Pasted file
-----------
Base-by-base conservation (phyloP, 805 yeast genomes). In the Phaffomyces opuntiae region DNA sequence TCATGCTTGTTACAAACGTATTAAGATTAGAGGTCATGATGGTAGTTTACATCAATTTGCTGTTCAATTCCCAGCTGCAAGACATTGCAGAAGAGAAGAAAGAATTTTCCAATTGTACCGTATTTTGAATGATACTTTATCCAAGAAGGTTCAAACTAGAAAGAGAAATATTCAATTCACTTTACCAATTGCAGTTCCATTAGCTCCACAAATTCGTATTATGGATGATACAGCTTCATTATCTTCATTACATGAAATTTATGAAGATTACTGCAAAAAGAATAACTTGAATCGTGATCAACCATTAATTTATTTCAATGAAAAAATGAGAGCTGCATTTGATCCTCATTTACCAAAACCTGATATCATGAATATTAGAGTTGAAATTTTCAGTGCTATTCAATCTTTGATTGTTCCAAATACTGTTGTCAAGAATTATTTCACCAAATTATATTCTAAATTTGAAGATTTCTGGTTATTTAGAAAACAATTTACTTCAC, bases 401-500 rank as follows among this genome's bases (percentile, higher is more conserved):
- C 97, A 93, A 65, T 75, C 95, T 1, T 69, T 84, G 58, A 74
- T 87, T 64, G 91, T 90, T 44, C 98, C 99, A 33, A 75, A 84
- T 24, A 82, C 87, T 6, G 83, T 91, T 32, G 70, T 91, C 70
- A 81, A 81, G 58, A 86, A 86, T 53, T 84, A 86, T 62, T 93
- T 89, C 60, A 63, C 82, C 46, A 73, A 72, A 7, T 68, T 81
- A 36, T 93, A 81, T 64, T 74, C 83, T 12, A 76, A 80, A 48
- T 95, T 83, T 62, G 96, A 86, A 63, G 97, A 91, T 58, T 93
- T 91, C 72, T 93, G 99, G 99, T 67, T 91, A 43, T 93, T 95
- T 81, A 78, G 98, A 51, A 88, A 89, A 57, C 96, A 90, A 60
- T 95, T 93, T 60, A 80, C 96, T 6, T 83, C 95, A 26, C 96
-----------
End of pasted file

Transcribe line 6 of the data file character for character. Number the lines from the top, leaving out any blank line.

- T 89, C 60, A 63, C 82, C 46, A 73, A 72, A 7, T 68, T 81